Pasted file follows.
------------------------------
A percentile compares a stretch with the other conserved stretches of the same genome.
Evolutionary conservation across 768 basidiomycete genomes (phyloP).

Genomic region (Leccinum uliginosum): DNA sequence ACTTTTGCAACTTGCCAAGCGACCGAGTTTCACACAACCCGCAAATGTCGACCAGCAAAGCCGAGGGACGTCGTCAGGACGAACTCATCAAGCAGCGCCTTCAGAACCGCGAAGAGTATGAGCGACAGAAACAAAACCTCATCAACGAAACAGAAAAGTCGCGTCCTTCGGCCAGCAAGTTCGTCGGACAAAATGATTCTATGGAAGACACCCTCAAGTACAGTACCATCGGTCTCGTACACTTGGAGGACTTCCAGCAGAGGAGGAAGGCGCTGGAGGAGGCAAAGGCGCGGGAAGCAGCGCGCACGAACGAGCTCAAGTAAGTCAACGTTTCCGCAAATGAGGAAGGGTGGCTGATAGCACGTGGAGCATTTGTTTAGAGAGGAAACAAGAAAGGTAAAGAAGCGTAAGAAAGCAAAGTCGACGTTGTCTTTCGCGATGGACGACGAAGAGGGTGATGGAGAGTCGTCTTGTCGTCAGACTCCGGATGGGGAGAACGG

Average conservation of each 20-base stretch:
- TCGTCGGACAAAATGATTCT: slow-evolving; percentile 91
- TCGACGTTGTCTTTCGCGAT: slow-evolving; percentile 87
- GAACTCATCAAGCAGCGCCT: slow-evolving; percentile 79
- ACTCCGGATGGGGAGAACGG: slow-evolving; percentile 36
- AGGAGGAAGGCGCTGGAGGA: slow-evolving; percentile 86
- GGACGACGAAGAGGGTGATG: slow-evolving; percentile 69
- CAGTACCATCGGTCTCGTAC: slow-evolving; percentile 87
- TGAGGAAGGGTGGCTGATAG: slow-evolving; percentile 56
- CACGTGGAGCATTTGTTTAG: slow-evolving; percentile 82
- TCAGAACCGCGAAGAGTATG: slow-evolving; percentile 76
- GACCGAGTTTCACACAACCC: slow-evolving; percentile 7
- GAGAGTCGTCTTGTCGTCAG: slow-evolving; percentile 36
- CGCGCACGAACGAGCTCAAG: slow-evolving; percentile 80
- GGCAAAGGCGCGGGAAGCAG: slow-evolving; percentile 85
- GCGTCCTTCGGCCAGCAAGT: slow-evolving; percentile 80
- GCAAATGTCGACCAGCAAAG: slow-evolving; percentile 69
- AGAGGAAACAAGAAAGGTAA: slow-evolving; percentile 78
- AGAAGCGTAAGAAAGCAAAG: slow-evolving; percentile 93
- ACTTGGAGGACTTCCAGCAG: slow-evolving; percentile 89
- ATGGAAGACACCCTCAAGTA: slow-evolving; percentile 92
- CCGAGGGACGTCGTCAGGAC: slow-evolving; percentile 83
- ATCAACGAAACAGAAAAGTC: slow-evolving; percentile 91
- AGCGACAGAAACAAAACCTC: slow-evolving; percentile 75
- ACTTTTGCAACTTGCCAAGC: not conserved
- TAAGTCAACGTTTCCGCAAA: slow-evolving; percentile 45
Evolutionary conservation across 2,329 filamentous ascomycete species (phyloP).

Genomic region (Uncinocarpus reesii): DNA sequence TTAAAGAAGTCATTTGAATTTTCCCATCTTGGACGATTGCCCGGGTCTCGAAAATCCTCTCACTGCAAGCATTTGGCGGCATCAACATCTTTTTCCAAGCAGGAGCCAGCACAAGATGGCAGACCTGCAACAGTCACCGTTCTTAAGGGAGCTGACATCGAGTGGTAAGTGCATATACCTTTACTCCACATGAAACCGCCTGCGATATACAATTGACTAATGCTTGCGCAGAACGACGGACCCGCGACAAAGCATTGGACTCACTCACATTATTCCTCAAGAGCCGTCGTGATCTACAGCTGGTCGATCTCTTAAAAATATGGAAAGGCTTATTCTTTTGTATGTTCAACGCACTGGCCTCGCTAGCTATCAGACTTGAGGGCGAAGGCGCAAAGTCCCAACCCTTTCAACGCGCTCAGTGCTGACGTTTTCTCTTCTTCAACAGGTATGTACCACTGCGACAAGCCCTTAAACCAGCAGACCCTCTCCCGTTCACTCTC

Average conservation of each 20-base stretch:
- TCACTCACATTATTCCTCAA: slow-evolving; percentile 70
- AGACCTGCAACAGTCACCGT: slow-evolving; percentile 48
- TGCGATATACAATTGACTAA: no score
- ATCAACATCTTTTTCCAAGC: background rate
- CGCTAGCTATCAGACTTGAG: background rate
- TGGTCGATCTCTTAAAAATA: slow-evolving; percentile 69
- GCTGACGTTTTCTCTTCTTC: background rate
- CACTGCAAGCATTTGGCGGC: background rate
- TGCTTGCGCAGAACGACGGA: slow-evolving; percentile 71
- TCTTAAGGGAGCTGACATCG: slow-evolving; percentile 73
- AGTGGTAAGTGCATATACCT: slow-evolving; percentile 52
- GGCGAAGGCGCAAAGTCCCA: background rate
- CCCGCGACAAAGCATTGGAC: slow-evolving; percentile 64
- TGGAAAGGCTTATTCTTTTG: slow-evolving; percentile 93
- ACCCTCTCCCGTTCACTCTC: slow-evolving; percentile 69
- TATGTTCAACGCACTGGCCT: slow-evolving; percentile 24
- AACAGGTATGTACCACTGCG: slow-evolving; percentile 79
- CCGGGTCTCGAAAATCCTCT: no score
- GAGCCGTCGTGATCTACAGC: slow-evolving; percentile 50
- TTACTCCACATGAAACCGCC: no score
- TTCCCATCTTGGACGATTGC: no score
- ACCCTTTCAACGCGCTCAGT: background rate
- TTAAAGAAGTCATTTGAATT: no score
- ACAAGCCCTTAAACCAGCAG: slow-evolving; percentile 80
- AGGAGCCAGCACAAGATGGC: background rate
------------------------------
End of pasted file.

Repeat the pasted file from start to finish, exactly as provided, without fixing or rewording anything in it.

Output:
A percentile compares a stretch with the other conserved stretches of the same genome.
Evolutionary conservation across 768 basidiomycete genomes (phyloP).

Genomic region (Leccinum uliginosum): DNA sequence ACTTTTGCAACTTGCCAAGCGACCGAGTTTCACACAACCCGCAAATGTCGACCAGCAAAGCCGAGGGACGTCGTCAGGACGAACTCATCAAGCAGCGCCTTCAGAACCGCGAAGAGTATGAGCGACAGAAACAAAACCTCATCAACGAAACAGAAAAGTCGCGTCCTTCGGCCAGCAAGTTCGTCGGACAAAATGATTCTATGGAAGACACCCTCAAGTACAGTACCATCGGTCTCGTACACTTGGAGGACTTCCAGCAGAGGAGGAAGGCGCTGGAGGAGGCAAAGGCGCGGGAAGCAGCGCGCACGAACGAGCTCAAGTAAGTCAACGTTTCCGCAAATGAGGAAGGGTGGCTGATAGCACGTGGAGCATTTGTTTAGAGAGGAAACAAGAAAGGTAAAGAAGCGTAAGAAAGCAAAGTCGACGTTGTCTTTCGCGATGGACGACGAAGAGGGTGATGGAGAGTCGTCTTGTCGTCAGACTCCGGATGGGGAGAACGG

Average conservation of each 20-base stretch:
- TCGTCGGACAAAATGATTCT: slow-evolving; percentile 91
- TCGACGTTGTCTTTCGCGAT: slow-evolving; percentile 87
- GAACTCATCAAGCAGCGCCT: slow-evolving; percentile 79
- ACTCCGGATGGGGAGAACGG: slow-evolving; percentile 36
- AGGAGGAAGGCGCTGGAGGA: slow-evolving; percentile 86
- GGACGACGAAGAGGGTGATG: slow-evolving; percentile 69
- CAGTACCATCGGTCTCGTAC: slow-evolving; percentile 87
- TGAGGAAGGGTGGCTGATAG: slow-evolving; percentile 56
- CACGTGGAGCATTTGTTTAG: slow-evolving; percentile 82
- TCAGAACCGCGAAGAGTATG: slow-evolving; percentile 76
- GACCGAGTTTCACACAACCC: slow-evolving; percentile 7
- GAGAGTCGTCTTGTCGTCAG: slow-evolving; percentile 36
- CGCGCACGAACGAGCTCAAG: slow-evolving; percentile 80
- GGCAAAGGCGCGGGAAGCAG: slow-evolving; percentile 85
- GCGTCCTTCGGCCAGCAAGT: slow-evolving; percentile 80
- GCAAATGTCGACCAGCAAAG: slow-evolving; percentile 69
- AGAGGAAACAAGAAAGGTAA: slow-evolving; percentile 78
- AGAAGCGTAAGAAAGCAAAG: slow-evolving; percentile 93
- ACTTGGAGGACTTCCAGCAG: slow-evolving; percentile 89
- ATGGAAGACACCCTCAAGTA: slow-evolving; percentile 92
- CCGAGGGACGTCGTCAGGAC: slow-evolving; percentile 83
- ATCAACGAAACAGAAAAGTC: slow-evolving; percentile 91
- AGCGACAGAAACAAAACCTC: slow-evolving; percentile 75
- ACTTTTGCAACTTGCCAAGC: not conserved
- TAAGTCAACGTTTCCGCAAA: slow-evolving; percentile 45
Evolutionary conservation across 2,329 filamentous ascomycete species (phyloP).

Genomic region (Uncinocarpus reesii): DNA sequence TTAAAGAAGTCATTTGAATTTTCCCATCTTGGACGATTGCCCGGGTCTCGAAAATCCTCTCACTGCAAGCATTTGGCGGCATCAACATCTTTTTCCAAGCAGGAGCCAGCACAAGATGGCAGACCTGCAACAGTCACCGTTCTTAAGGGAGCTGACATCGAGTGGTAAGTGCATATACCTTTACTCCACATGAAACCGCCTGCGATATACAATTGACTAATGCTTGCGCAGAACGACGGACCCGCGACAAAGCATTGGACTCACTCACATTATTCCTCAAGAGCCGTCGTGATCTACAGCTGGTCGATCTCTTAAAAATATGGAAAGGCTTATTCTTTTGTATGTTCAACGCACTGGCCTCGCTAGCTATCAGACTTGAGGGCGAAGGCGCAAAGTCCCAACCCTTTCAACGCGCTCAGTGCTGACGTTTTCTCTTCTTCAACAGGTATGTACCACTGCGACAAGCCCTTAAACCAGCAGACCCTCTCCCGTTCACTCTC

Average conservation of each 20-base stretch:
- TCACTCACATTATTCCTCAA: slow-evolving; percentile 70
- AGACCTGCAACAGTCACCGT: slow-evolving; percentile 48
- TGCGATATACAATTGACTAA: no score
- ATCAACATCTTTTTCCAAGC: background rate
- CGCTAGCTATCAGACTTGAG: background rate
- TGGTCGATCTCTTAAAAATA: slow-evolving; percentile 69
- GCTGACGTTTTCTCTTCTTC: background rate
- CACTGCAAGCATTTGGCGGC: background rate
- TGCTTGCGCAGAACGACGGA: slow-evolving; percentile 71
- TCTTAAGGGAGCTGACATCG: slow-evolving; percentile 73
- AGTGGTAAGTGCATATACCT: slow-evolving; percentile 52
- GGCGAAGGCGCAAAGTCCCA: background rate
- CCCGCGACAAAGCATTGGAC: slow-evolving; percentile 64
- TGGAAAGGCTTATTCTTTTG: slow-evolving; percentile 93
- ACCCTCTCCCGTTCACTCTC: slow-evolving; percentile 69
- TATGTTCAACGCACTGGCCT: slow-evolving; percentile 24
- AACAGGTATGTACCACTGCG: slow-evolving; percentile 79
- CCGGGTCTCGAAAATCCTCT: no score
- GAGCCGTCGTGATCTACAGC: slow-evolving; percentile 50
- TTACTCCACATGAAACCGCC: no score
- TTCCCATCTTGGACGATTGC: no score
- ACCCTTTCAACGCGCTCAGT: background rate
- TTAAAGAAGTCATTTGAATT: no score
- ACAAGCCCTTAAACCAGCAG: slow-evolving; percentile 80
- AGGAGCCAGCACAAGATGGC: background rate